EPA's plan to cut utility emissions by 70 percent by 2015 will mark one of the most productive periods in U.S. air-quality improvements, Leavitt said.

"This is not about the air getting dirtier," Leavitt said. "It's about the air getting cleaner and our standards getting tougher."

There is no outright penalty for noncompliance, but states that fail to submit plans could lose federal transportation funds, Leavitt said.

State governors had asked EPA to designate 141 counties as noncompliant, far short of the 243 EPA named in a preliminary list it will finalize in November.

The EPA found noncompliant counties in the following states plus the District of Columbia: Alabama, California, Connecticut, Delaware, Georgia, Illinois, Indiana, Kentucky, Maryland, Michigan, Missouri, Montana, New Jersey, New York, North Carolina, Ohio, Pennsylvania, Tennessee, Virginia, West Virginia, and Wisconsin.

Particulates also include the components known by the acronym "F.O.G." for "Fats, Oils, and Grease".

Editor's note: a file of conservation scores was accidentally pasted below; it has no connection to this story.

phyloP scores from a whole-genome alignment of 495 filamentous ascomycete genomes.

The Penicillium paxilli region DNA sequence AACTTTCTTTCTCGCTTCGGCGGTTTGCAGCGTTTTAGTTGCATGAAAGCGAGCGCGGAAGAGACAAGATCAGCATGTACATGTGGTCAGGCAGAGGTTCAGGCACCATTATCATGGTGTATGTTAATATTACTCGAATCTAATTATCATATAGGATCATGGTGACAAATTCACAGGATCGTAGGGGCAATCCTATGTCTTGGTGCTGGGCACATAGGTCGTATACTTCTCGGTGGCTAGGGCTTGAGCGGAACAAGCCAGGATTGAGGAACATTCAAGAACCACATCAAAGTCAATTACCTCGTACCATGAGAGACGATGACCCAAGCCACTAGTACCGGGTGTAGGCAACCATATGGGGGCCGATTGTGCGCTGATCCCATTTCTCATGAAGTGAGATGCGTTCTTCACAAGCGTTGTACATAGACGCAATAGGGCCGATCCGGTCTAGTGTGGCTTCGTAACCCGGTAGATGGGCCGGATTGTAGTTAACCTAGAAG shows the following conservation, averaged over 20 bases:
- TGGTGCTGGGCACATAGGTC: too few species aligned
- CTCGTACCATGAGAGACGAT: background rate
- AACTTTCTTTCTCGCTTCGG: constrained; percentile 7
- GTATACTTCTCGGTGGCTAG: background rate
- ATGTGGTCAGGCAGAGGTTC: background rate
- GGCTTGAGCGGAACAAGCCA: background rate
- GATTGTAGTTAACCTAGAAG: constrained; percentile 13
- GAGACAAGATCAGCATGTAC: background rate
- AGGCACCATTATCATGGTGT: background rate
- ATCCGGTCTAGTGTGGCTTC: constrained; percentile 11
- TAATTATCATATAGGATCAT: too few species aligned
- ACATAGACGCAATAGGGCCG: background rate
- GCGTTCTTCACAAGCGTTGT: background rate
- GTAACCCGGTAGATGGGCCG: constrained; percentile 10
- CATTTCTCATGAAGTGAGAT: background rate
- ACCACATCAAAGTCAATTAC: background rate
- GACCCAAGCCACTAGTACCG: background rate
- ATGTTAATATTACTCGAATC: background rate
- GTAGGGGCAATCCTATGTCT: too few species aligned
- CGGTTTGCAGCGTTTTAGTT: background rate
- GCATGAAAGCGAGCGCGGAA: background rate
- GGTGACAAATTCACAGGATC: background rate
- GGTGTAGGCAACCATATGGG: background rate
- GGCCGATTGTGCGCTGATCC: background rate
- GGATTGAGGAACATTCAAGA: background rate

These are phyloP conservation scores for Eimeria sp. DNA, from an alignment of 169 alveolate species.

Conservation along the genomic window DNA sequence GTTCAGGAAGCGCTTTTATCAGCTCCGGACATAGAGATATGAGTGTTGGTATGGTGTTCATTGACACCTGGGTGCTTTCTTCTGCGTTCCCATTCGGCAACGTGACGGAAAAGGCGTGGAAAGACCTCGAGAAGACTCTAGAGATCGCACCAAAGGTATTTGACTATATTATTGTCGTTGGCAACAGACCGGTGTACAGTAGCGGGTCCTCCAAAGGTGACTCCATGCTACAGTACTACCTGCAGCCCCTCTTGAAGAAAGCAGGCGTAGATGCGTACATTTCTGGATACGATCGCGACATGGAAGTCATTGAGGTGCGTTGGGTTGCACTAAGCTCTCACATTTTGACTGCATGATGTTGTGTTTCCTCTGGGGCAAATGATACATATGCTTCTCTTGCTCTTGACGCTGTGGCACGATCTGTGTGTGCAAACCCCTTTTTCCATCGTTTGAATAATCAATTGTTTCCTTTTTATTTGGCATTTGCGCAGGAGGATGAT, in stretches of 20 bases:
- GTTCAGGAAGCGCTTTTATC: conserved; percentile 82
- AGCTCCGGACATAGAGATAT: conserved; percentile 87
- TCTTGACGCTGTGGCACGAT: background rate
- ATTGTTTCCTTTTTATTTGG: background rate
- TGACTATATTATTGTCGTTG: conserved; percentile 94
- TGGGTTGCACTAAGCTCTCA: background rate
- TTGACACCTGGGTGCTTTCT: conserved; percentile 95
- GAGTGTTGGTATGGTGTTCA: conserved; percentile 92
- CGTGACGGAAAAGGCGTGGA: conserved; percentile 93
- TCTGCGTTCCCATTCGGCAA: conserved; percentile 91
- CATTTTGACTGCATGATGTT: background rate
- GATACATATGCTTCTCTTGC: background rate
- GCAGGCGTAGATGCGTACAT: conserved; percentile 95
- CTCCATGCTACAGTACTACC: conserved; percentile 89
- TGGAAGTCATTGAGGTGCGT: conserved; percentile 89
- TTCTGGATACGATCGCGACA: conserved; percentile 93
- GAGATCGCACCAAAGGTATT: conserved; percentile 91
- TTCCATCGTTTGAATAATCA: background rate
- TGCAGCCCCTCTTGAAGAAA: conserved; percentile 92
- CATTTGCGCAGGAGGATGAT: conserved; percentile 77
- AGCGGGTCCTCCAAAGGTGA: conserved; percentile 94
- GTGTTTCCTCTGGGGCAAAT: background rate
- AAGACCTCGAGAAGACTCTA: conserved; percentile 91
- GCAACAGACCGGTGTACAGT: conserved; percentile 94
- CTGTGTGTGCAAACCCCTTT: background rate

Fat, Oil, and Grease -- a fat chance for trouble.
Spend much time around a kitchen or a machine shop, and you are dealing with a potentially serious buildup of some mighty nasty materials. Picture coating the linings of your lungs with dirt and butter or axle grease, and you will understand why breathing dust and FOG makes us cough or sneeze (natural responses designed to expel particulates).

Healthy lungs vs. asbestosis lungs
Fortunately, as sensitive and vulnerable as our airways and lungs are, they were designed to be able to fend off many of these particulate contaminates and remarkably recover from unwelcome encounters with them — all other things being equal.

However, for reasons set forth more fully elsewhere, ourIndustrial F.O.G. seen on airduct OUT put! exposures to a growing number of these particulates are becoming more frequent and cumulative, and with less than ideal recovery conditions, less than optimum nutrition, and a general lack of good, breathable air, we are increasingly falling victim to their ravages.